Turkish government’s irreparable faults during pandemic

Public health specialist and soL columnist İlker Belek evaluated the practices of the Justice and Development Party (AKP) government during the coronavirus pandemic in Turkey.
Friday, 08 May 2020 15:29

As the first confirmed COVID-19 case in Turkey was identified on March 11, Belek listed the irreparable faults of the Turkish government since that time. 

The faults regarding the curfew practices 

“The production should have been stopped at least for 14 days (for incubation period) in all the sectors except the economically critical sectors in order to control the outbreak,” Belek says, adding the AKP government did not prefer such a curfew. 

Belek notes that the government’s call for “staying home” or “social distance” has only covered the bourgeois strata and the people who could work at home while the working class has had to continue to work during the pandemic. 

Referring to the government’s first practice of curfew on April 10, Belek underlines that this implementation was disastrous since the government declared the decision just 2 hours before the beginning of the curfew for the weekend. According to some research, however, around 250 thousands of families (12 percent of all the families in Turkey) flooded the streets and markets in panic because of such a late declaration of curfew. 

Belek points out that Turkey’s Health Ministry announced that the Turkish Football Federation was authorized to resume the football games around the country. Therefore, the federation decided to resume the games on June 12. 

Belek underlines that the Turkish government stopped the air travel on February 5 between Turkey and China although the Chinese government had announced the coronavirus outbreak in January. 

The borders with Iran were closed on February 23 while the first case in Iran was identified on February 19. The flights between Turkey and Italy continued until February 29 despite the first case in Italy on February 22. 

Belek reminds that the AKP government sent thousands of refugees and immigrants, mostly Syrian, to the borders with Europe as of February 26 to use them as a threat against the Western countries following Turkey’s military operations in Syria’s Idlib. 

Despite the first confirmed coronavirus case on March 2 in Saudi Arabia, the quarantine practice for the Turkish people returning from Islamic pilgrimage started only after March 15.

As Belek says, however, thousands of people were just recommended not to leave their homes; so this was not a proper practice of quarantine. Similarly, collective prayers at mosques were banned very late, on March 16.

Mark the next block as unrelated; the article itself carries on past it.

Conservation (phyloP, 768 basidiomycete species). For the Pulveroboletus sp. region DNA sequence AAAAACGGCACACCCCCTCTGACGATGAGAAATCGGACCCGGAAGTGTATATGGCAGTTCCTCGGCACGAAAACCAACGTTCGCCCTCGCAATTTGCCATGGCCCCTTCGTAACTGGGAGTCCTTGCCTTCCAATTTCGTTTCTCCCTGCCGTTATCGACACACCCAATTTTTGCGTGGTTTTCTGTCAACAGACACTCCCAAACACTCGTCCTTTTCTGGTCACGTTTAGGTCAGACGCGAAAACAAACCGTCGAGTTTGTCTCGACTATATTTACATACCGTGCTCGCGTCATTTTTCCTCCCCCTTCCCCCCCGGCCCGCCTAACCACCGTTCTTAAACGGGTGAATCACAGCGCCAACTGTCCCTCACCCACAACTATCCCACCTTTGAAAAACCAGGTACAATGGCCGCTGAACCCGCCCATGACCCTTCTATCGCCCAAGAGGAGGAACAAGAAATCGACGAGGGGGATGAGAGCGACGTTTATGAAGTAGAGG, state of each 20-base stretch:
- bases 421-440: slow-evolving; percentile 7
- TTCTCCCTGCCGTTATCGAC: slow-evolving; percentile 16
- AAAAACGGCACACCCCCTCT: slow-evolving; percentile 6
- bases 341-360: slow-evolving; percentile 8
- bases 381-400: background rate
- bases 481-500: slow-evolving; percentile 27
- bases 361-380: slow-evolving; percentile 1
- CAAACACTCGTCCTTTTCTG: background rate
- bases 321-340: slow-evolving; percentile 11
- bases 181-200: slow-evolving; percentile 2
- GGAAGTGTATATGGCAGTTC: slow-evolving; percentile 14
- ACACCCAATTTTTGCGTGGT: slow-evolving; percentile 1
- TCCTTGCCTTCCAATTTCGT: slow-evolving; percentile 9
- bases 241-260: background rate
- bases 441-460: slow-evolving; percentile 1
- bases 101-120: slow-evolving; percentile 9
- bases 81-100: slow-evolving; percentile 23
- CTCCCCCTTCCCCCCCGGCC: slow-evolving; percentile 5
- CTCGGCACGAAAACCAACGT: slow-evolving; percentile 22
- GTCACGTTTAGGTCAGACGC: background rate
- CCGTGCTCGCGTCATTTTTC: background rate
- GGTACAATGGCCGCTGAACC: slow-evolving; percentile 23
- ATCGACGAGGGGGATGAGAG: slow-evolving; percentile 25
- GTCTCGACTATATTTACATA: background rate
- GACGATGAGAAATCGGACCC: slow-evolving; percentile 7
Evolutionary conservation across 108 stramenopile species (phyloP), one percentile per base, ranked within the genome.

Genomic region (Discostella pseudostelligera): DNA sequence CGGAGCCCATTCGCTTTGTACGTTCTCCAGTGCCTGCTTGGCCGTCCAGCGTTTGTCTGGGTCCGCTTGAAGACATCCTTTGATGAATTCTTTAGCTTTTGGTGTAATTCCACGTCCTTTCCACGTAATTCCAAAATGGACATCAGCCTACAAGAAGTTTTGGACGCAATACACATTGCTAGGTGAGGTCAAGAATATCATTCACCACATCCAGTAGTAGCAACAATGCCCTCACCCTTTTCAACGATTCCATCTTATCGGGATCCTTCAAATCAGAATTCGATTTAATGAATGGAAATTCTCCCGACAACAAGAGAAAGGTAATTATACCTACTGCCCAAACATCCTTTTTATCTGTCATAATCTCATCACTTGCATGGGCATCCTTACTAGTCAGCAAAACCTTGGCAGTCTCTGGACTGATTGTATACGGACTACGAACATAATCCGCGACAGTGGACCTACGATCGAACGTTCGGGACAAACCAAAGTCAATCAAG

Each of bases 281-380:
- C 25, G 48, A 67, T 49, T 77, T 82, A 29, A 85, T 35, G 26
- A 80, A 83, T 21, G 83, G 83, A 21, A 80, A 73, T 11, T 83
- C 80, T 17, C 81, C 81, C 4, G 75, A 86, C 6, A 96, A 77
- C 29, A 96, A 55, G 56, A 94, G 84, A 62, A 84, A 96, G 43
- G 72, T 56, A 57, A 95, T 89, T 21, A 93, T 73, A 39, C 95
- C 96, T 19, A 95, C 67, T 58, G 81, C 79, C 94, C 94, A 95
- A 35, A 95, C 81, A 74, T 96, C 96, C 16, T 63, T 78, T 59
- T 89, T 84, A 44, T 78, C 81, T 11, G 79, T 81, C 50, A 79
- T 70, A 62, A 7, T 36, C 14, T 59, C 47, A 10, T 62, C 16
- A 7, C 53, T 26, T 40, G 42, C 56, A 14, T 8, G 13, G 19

The faults regarding the medical aspects 

From the medical perspective, Belek notes that the number of coronavirus tests in Turkey were very low for a long time. The number was only 12,000 as of March 19. The number of daily tests reached 10,000 on March 28 as the Turkish government was trying to import test kits from China. 

As Belek says, only after April 14 the patients with fever and cough were allowed to be tested for the novel coronavirus as the criterion for the tests had been respiratory problems before April 14. Meanwhile, at the beginning of May, when the number of cases started to reduce, the number of the tests reduced as well. 

Belek underlines that the Turkish Health Ministry did not identify those, whose tests were negative but had coronavirus suspicion due to their tomographies, as the case of COVID-19 despite the demands of the World Health Organization. Similarly, those who were tested negative but died from COVID-19 according to their tomographies were not coded as COVID-19 cases but as viral pneumonia.

As Belek notes, the Health Ministry did not share transparent information regarding the pandemic. The Ministry did not share the demographic information on the cases for a long time. The Ministry also avoided sharing such information with such institutions as the Turkish Medical Association. 

The faults regarding the supply of protective equipment 

7,428 health workers, 6,2 percent of total cases, were infected until the end of April. According to the Turkish Medical Association, 78 percent of the health workers had difficulty in accessing to N95 masks while 74 percent did not have protective equipment.

Belek concludes that there were serious problems in supplying masks for the society in general. First, the Health Ministry announced that wearing masks were unnecessary. Meanwhile, the price of masks skyrocketed around the country. 

Then, the government declared that the masks would be supplied for free for the public. However, most of them could not get free masks because of the government’s disorganized practices. 

According to the information shared by the Turkish Health Ministry, the number of the coronavirus cases reached 133,721 while the death toll rose to 3641.